Building A Better Boat

Driving home yesterday, listening to a country radio station because my regular station started playing Christmas music before Black Friday, I heard the song listed below. Listen to the lyrics.

The song made me think of why Leroy Jethro Gibbs may be building boats in his basement. Granted, this is only my thought, but it has a similar ring to something that USA Haidong Gumdo Senior Chief Master Marshall Parnell stated during his 4th or 5th seminar visit.

He had visited several times helping us develop technique and better learn the required curriculum. This particular visit was different as he told us we were no longer a rudderless ship. We had begun to understand where we were supposed to be going. This changed his role during seminars to one of helping students grow in their understanding of this Korean sword art. It was now our responsibility to guide the ship correctly.

How does this connect to Gibbs? Well, as the lyrics play out in the song.
“I breathe in, I breathe out
Got friends to call who let me talk about
What ain’t working, what’s still hurtin’
All the things I feel like cussing out
Now and then I let it go
Around the waves I can’t control
If it’s working I don’t know
When I get done the thing may not flow
But I’m learning how to build a better boat”

Through all of the tragedy and suffering that Gibbs has seen. Through developing strength of character in his team. Through becoming more than their “boss”. What is the constant in his life? Building a boat. The place where he gets to settle himself and keep working on something that will help him through all of the waves and weather that is yet to come.

How do those in charge find the strength and courage to continue? They turn to themselves to recharge and keep moving forward.
“I ain’t lonely, but I spend a lot of time alone
More than I’d like to, but I’m okay with staying home”

Which Journey?

Recently a discussion came about that questioned rank and time in rank. How does rank work? When can I test again? Do I have to wait [blank] years before I test again? These are standard questions. How long they get asked is the real concern.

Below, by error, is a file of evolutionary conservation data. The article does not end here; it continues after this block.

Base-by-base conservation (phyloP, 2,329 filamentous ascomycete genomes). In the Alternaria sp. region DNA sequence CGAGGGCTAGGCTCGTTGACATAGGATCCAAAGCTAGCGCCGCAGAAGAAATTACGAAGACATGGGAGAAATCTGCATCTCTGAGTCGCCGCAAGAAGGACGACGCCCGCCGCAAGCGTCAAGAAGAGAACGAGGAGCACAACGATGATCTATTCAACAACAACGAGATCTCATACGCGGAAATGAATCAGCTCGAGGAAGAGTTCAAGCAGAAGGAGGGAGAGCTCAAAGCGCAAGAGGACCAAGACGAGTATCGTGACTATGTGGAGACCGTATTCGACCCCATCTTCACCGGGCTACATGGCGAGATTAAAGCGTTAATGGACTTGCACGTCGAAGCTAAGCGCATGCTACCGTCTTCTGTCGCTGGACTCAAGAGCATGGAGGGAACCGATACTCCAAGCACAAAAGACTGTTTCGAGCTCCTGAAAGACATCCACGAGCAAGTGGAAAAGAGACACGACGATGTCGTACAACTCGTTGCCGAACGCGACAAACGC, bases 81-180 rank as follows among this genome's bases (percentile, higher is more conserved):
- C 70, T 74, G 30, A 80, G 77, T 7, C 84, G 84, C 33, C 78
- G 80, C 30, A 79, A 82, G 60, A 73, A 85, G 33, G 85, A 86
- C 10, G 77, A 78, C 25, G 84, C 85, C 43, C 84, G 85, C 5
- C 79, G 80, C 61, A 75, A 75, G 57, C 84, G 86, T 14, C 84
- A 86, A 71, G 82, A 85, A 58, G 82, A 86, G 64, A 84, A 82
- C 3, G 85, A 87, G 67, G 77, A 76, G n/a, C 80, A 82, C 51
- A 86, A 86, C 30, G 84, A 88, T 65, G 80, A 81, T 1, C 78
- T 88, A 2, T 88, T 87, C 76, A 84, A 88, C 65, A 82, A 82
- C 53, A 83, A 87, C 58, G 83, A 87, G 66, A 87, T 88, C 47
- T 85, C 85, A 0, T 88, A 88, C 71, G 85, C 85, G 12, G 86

During the first year or so is pretty common. As students try to understand the curriculum and what the system requires, they start looking ahead wondering when things are going to happen. Another aspect in asking is because of the goal setting that our society seems to have. Goal setting is an important and excellent method of achieving success.

The glitch is when the goal is really just achieving things. Goals that don’t lead to a greater plan are time wasting and selfish. When the goal is achieved but doesn’t have value, then the goal was unnecessary. This one struck me recently when I saw a student promoted to 2nd Dan stuff his certificate into his gear bag after it was presented. If the certificate with all of the time, effort, and commitment is not valued as the representation of earning the goal, it was all a waste.

Thrift store belt sale.

It is this long term goal that is truly the journey. Training in a martial art is long and demanding. This is why I have place the value on WHO has signed my certificate over what organization is involved. Yes, I’ve got Dan certificates from the Kukkiwon, the World Taekwondo headquarters, but they mean less to me than those signed by my teachers. The acknowledgement of my teachers has value beyond any organization who have never met me nor seen my abilities.I’m not completely sure how this has come about but it has stuck with me ever since learning what the symbols on the original Karate North patch. I’m not happy nor accepting of being promoted by just anyone, even though their rank has been duly earned by another organization or teacher.

This leads to another step that proper students never ask about testing. In the past, it was not unusual that a teacher would present a new belt randomly during a class. There wasn’t a formal testing nor fancy graduation performance. It was simply that you’ve gained enough knowledge to move to the next step. There weren’t certificates then either.

Students that ask to test are never actually ready. This is a quiet piece of ego showing up that makes people believe that they are further on their journey than truly practiced. I’ve long held that if you think you’re ready to test, you aren’t. Those who are following their journey aren’t interested in rank, they just train.

This leads to the last portion of this post. “I’ve been [blank] rank but my years of training mean that I should be another rank higher.” This illustrates the goal of the student’s training just as asking to test does. If you take the old school Taekwondo format, it should be a minimum of 10 years to 4th Dan. This rank is often viewed automatically as a Senior Instructor or Master, yet fails today because many at this rank don’t teach. They aren’t in a regular teaching schedule in their home school nor have they started a school of their own. So, how does someone hold a title or position if they don’t teach?

I disagree with titles being assigned automatically with rank. I prescribe to the theory that there are only two ways to get a title. The first is that your teacher uses it when referring to you in front of students and peers. The second is when your students start referring to by the title. No one automatically deserves a title! Physical techniques are only 10% of any art and a master knows much more than that!